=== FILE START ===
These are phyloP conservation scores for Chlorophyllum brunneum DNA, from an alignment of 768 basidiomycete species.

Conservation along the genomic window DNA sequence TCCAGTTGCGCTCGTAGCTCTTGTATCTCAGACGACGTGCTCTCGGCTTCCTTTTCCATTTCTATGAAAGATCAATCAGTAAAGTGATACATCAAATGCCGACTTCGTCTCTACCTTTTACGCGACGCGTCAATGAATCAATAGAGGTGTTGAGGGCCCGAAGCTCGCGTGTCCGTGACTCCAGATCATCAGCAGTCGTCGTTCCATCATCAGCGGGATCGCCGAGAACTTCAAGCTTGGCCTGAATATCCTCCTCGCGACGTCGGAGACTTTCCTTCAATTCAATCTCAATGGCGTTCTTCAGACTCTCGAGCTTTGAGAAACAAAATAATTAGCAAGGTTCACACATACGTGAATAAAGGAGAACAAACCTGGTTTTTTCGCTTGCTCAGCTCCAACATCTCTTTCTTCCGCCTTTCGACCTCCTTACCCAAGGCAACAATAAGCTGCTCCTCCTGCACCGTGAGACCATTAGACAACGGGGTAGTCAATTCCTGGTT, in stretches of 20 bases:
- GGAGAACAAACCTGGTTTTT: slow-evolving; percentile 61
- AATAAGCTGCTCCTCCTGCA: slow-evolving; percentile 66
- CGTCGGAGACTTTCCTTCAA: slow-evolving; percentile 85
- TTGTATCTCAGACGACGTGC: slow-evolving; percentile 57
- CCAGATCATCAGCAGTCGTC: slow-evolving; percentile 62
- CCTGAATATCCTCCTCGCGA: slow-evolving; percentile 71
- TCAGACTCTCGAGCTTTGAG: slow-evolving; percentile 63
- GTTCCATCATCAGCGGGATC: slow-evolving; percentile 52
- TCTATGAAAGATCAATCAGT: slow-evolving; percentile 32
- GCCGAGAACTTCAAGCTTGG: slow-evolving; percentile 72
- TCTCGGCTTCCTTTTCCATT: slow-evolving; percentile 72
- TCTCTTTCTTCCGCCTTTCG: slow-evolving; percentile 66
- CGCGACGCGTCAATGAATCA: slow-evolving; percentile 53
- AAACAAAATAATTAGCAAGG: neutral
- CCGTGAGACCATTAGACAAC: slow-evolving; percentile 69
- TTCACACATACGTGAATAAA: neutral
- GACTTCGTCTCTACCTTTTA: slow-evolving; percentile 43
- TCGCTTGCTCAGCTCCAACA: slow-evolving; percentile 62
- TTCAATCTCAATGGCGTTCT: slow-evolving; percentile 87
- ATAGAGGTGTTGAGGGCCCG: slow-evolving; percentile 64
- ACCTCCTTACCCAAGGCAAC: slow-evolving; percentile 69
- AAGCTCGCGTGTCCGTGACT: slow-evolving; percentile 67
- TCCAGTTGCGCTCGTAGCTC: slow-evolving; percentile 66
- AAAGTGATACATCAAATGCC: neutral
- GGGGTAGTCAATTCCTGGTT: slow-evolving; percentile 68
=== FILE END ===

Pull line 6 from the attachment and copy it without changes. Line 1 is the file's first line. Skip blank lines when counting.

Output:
- TTGTATCTCAGACGACGTGC: slow-evolving; percentile 57